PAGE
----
The U.S. Food and Drug Administration has approved the first permanently implantable wireless device with remote monitoring to measure pulmonary artery pressure in certain heart failure patients.

The device, manufactured by CardioMEMS Inc. in Atlanta, Ga., remotely measures the pulmonary artery pressures and heart rates of patients with New York Heart Association Class III heart failure who have been hospitalized for heart failure in the previous year. The device can be used at home or other remote locations. Patients with Class III heart failure experience marked limitation in physical activity, even during less-than-ordinary activity such as walking short distances.

The CardioMEMS HF System provides pulmonary artery pressure measurements, including systolic, diastolic and mean PA pressures. At a hospital, the system acquires and processes signals from a patient's implantable sensor/monitor and transfers PA pressure measurements to a secure database. The PA pressure data are then reviewed by physicians who can make decisions regarding the status of the patient and, if necessary, initiate changes in medical therapy, with the goal of reducing hospitalization due to heart failure.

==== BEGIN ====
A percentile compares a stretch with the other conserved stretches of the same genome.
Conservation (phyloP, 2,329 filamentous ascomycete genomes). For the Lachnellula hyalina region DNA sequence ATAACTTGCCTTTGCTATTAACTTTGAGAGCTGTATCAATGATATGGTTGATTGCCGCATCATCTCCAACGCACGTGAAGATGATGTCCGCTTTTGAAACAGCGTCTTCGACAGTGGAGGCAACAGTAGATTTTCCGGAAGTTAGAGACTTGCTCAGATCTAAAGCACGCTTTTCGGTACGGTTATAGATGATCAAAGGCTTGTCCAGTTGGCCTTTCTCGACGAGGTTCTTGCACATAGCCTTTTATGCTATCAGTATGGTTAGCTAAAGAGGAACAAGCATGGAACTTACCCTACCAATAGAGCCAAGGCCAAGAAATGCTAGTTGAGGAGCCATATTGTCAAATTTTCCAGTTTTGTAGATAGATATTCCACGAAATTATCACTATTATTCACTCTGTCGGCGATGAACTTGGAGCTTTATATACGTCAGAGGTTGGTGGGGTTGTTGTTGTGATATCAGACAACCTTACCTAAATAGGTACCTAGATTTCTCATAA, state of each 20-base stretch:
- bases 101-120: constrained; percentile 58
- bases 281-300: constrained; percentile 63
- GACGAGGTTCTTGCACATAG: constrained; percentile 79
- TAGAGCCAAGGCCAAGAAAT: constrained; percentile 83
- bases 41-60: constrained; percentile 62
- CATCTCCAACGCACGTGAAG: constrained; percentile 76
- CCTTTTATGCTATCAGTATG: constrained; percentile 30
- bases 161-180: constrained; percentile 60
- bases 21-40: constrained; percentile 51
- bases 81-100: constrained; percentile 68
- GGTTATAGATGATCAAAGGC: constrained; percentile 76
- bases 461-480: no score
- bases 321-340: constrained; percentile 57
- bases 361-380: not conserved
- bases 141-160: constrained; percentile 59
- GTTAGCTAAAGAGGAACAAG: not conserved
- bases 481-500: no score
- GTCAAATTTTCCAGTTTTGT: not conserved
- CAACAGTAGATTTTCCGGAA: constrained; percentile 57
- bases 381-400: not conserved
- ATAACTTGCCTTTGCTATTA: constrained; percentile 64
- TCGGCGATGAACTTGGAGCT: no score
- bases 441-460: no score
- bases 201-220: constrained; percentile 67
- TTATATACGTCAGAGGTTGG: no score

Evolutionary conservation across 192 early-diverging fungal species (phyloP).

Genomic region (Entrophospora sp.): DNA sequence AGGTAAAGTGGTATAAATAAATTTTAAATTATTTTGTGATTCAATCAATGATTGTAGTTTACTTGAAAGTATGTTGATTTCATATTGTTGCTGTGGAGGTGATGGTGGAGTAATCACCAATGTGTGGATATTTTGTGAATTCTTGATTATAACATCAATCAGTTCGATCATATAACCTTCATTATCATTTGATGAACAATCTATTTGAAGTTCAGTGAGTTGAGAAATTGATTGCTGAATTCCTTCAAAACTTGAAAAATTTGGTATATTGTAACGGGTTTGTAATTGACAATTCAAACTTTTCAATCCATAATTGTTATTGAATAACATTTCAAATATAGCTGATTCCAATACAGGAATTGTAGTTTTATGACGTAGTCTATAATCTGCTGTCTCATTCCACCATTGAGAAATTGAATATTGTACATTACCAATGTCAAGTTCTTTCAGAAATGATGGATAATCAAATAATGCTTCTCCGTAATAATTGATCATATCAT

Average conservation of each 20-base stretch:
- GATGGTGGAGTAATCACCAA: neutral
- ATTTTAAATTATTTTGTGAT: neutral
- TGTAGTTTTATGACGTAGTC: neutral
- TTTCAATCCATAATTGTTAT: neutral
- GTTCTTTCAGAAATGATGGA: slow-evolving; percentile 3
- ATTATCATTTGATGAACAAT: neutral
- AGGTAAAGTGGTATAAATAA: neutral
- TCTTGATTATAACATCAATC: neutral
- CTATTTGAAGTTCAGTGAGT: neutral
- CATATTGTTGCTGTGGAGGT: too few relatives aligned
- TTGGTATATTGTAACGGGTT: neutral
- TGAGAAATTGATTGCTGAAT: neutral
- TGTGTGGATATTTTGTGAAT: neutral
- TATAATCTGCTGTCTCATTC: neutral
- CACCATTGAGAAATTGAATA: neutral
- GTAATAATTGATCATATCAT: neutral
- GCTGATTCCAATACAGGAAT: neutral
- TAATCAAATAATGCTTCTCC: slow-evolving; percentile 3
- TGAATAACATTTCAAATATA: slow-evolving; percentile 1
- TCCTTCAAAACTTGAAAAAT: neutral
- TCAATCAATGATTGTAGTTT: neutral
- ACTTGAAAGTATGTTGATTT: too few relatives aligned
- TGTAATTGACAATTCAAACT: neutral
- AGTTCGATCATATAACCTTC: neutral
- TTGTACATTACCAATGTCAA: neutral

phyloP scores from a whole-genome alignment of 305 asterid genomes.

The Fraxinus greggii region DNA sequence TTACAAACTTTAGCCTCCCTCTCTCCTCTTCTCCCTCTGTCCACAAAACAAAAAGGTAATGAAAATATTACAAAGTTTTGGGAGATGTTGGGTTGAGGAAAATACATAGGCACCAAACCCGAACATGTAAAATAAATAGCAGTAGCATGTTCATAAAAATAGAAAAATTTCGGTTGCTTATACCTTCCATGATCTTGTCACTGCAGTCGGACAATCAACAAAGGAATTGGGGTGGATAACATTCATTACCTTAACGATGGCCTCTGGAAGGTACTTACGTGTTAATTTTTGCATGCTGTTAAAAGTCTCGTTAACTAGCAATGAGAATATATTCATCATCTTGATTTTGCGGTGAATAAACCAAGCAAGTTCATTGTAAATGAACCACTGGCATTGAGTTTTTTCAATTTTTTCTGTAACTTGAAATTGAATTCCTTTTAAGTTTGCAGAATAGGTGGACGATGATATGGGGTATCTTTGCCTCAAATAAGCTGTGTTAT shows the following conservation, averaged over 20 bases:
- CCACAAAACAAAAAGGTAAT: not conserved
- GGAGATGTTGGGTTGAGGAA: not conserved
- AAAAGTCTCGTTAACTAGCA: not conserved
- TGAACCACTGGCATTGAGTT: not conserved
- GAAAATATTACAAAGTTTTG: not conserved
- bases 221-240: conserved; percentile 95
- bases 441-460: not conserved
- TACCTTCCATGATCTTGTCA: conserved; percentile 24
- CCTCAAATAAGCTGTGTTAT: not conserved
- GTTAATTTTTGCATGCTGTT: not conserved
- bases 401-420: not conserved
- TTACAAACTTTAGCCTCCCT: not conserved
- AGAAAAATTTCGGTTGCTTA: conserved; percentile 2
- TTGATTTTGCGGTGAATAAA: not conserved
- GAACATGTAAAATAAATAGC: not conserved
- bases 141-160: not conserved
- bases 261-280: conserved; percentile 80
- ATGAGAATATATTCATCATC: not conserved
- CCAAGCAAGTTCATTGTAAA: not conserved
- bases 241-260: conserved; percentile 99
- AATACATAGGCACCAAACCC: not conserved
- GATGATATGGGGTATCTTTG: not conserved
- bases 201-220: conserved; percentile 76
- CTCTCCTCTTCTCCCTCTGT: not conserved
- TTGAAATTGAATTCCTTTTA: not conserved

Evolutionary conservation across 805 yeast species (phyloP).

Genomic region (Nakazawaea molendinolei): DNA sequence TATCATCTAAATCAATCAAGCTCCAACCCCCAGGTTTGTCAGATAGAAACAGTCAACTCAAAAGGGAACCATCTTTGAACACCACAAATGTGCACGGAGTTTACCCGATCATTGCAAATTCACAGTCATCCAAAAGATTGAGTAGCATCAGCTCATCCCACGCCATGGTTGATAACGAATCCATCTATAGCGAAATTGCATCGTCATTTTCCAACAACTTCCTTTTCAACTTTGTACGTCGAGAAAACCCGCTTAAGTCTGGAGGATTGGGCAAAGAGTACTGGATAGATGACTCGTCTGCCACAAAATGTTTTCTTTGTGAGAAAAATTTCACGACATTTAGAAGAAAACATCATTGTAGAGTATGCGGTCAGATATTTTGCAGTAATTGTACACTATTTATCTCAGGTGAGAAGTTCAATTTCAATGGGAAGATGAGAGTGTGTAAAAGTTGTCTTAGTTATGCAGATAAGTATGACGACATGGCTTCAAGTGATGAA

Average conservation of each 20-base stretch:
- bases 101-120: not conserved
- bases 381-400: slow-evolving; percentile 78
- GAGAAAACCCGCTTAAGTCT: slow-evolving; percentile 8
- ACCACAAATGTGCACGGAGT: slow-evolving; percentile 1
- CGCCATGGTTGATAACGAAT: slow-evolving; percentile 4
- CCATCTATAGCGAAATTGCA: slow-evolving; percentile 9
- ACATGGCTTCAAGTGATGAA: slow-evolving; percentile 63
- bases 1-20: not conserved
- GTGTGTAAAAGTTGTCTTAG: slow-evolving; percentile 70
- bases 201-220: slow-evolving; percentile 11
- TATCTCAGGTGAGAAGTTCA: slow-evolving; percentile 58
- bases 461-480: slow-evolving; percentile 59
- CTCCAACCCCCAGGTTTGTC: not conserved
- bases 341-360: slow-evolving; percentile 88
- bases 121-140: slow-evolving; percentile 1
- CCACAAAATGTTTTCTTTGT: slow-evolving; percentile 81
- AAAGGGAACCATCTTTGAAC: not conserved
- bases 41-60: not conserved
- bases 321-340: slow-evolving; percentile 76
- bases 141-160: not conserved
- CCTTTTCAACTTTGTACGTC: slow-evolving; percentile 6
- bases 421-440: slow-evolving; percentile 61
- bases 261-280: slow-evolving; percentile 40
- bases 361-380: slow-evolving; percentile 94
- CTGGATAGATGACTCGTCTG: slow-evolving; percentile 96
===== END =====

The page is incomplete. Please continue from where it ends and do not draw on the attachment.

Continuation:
"The FDA believes that there is reasonable assurance that the device is safe and effective for heart failure management with the goal of reducing the rate of heart failure-related hospitalizations in certain patients," according to a statement by the regulatory agency.

In a recent clinical study, 550 participants with the device implanted were randomized into either a control group or investigational group. Patients whose doctors had access to pulmonary artery pressure data had a clinically and statistically significant reduction in heart failure-related hospitalizations. The FDA is requiring a thorough post-approval study to continue to learn about the device’s performance when used outside the context of a clinical study.

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